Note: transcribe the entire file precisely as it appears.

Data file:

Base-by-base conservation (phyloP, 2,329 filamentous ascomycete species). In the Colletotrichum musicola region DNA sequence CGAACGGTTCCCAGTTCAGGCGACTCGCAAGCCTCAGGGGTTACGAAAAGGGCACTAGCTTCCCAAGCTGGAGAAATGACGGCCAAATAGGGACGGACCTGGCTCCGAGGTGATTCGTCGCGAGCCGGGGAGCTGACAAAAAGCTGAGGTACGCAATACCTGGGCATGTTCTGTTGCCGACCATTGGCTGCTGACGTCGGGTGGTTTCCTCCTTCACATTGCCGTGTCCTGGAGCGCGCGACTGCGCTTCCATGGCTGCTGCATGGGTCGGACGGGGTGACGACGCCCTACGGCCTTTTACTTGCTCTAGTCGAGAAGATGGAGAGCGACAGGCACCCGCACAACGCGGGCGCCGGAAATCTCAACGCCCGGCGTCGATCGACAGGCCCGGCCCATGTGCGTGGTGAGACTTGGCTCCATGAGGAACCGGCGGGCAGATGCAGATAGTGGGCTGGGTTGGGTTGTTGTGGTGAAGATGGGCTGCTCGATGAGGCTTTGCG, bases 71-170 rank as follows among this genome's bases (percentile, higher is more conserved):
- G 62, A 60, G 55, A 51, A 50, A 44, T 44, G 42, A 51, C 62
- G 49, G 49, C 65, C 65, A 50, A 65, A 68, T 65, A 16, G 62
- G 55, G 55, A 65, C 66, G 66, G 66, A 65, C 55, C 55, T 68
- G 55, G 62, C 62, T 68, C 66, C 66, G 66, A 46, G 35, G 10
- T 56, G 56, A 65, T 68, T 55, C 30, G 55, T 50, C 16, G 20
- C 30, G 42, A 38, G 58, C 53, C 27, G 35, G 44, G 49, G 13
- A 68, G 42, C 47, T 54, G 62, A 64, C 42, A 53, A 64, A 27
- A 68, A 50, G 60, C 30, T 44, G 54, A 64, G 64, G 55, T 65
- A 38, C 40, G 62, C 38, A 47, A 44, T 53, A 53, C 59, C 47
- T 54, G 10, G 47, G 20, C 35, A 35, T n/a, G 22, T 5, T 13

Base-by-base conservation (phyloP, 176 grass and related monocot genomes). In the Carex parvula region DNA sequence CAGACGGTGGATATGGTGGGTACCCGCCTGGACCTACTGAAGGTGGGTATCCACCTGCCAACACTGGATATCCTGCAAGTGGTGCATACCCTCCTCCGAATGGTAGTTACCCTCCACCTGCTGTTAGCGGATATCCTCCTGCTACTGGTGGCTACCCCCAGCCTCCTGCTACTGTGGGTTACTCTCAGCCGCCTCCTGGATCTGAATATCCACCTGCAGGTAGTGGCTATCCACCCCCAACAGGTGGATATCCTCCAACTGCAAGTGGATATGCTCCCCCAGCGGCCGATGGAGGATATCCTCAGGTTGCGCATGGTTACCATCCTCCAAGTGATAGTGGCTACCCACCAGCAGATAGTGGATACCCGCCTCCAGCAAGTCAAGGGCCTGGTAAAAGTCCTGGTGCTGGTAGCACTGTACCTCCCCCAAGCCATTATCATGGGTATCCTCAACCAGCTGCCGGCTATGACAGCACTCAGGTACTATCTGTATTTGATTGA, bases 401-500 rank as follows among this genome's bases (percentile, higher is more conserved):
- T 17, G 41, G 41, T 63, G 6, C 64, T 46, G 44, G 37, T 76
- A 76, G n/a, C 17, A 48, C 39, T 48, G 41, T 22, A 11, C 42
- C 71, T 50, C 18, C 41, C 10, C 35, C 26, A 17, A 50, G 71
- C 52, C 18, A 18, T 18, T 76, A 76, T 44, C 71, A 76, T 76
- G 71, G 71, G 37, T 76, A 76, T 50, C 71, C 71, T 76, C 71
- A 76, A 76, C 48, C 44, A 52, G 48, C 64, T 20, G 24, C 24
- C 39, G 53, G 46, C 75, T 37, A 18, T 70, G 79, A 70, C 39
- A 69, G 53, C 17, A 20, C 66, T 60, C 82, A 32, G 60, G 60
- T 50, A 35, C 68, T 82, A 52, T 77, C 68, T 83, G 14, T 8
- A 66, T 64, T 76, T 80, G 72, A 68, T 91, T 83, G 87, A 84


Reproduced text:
Base-by-base conservation (phyloP, 2,329 filamentous ascomycete species). In the Colletotrichum musicola region DNA sequence CGAACGGTTCCCAGTTCAGGCGACTCGCAAGCCTCAGGGGTTACGAAAAGGGCACTAGCTTCCCAAGCTGGAGAAATGACGGCCAAATAGGGACGGACCTGGCTCCGAGGTGATTCGTCGCGAGCCGGGGAGCTGACAAAAAGCTGAGGTACGCAATACCTGGGCATGTTCTGTTGCCGACCATTGGCTGCTGACGTCGGGTGGTTTCCTCCTTCACATTGCCGTGTCCTGGAGCGCGCGACTGCGCTTCCATGGCTGCTGCATGGGTCGGACGGGGTGACGACGCCCTACGGCCTTTTACTTGCTCTAGTCGAGAAGATGGAGAGCGACAGGCACCCGCACAACGCGGGCGCCGGAAATCTCAACGCCCGGCGTCGATCGACAGGCCCGGCCCATGTGCGTGGTGAGACTTGGCTCCATGAGGAACCGGCGGGCAGATGCAGATAGTGGGCTGGGTTGGGTTGTTGTGGTGAAGATGGGCTGCTCGATGAGGCTTTGCG, bases 71-170 rank as follows among this genome's bases (percentile, higher is more conserved):
- G 62, A 60, G 55, A 51, A 50, A 44, T 44, G 42, A 51, C 62
- G 49, G 49, C 65, C 65, A 50, A 65, A 68, T 65, A 16, G 62
- G 55, G 55, A 65, C 66, G 66, G 66, A 65, C 55, C 55, T 68
- G 55, G 62, C 62, T 68, C 66, C 66, G 66, A 46, G 35, G 10
- T 56, G 56, A 65, T 68, T 55, C 30, G 55, T 50, C 16, G 20
- C 30, G 42, A 38, G 58, C 53, C 27, G 35, G 44, G 49, G 13
- A 68, G 42, C 47, T 54, G 62, A 64, C 42, A 53, A 64, A 27
- A 68, A 50, G 60, C 30, T 44, G 54, A 64, G 64, G 55, T 65
- A 38, C 40, G 62, C 38, A 47, A 44, T 53, A 53, C 59, C 47
- T 54, G 10, G 47, G 20, C 35, A 35, T n/a, G 22, T 5, T 13

Base-by-base conservation (phyloP, 176 grass and related monocot genomes). In the Carex parvula region DNA sequence CAGACGGTGGATATGGTGGGTACCCGCCTGGACCTACTGAAGGTGGGTATCCACCTGCCAACACTGGATATCCTGCAAGTGGTGCATACCCTCCTCCGAATGGTAGTTACCCTCCACCTGCTGTTAGCGGATATCCTCCTGCTACTGGTGGCTACCCCCAGCCTCCTGCTACTGTGGGTTACTCTCAGCCGCCTCCTGGATCTGAATATCCACCTGCAGGTAGTGGCTATCCACCCCCAACAGGTGGATATCCTCCAACTGCAAGTGGATATGCTCCCCCAGCGGCCGATGGAGGATATCCTCAGGTTGCGCATGGTTACCATCCTCCAAGTGATAGTGGCTACCCACCAGCAGATAGTGGATACCCGCCTCCAGCAAGTCAAGGGCCTGGTAAAAGTCCTGGTGCTGGTAGCACTGTACCTCCCCCAAGCCATTATCATGGGTATCCTCAACCAGCTGCCGGCTATGACAGCACTCAGGTACTATCTGTATTTGATTGA, bases 401-500 rank as follows among this genome's bases (percentile, higher is more conserved):
- T 17, G 41, G 41, T 63, G 6, C 64, T 46, G 44, G 37, T 76
- A 76, G n/a, C 17, A 48, C 39, T 48, G 41, T 22, A 11, C 42
- C 71, T 50, C 18, C 41, C 10, C 35, C 26, A 17, A 50, G 71
- C 52, C 18, A 18, T 18, T 76, A 76, T 44, C 71, A 76, T 76
- G 71, G 71, G 37, T 76, A 76, T 50, C 71, C 71, T 76, C 71
- A 76, A 76, C 48, C 44, A 52, G 48, C 64, T 20, G 24, C 24
- C 39, G 53, G 46, C 75, T 37, A 18, T 70, G 79, A 70, C 39
- A 69, G 53, C 17, A 20, C 66, T 60, C 82, A 32, G 60, G 60
- T 50, A 35, C 68, T 82, A 52, T 77, C 68, T 83, G 14, T 8
- A 66, T 64, T 76, T 80, G 72, A 68, T 91, T 83, G 87, A 84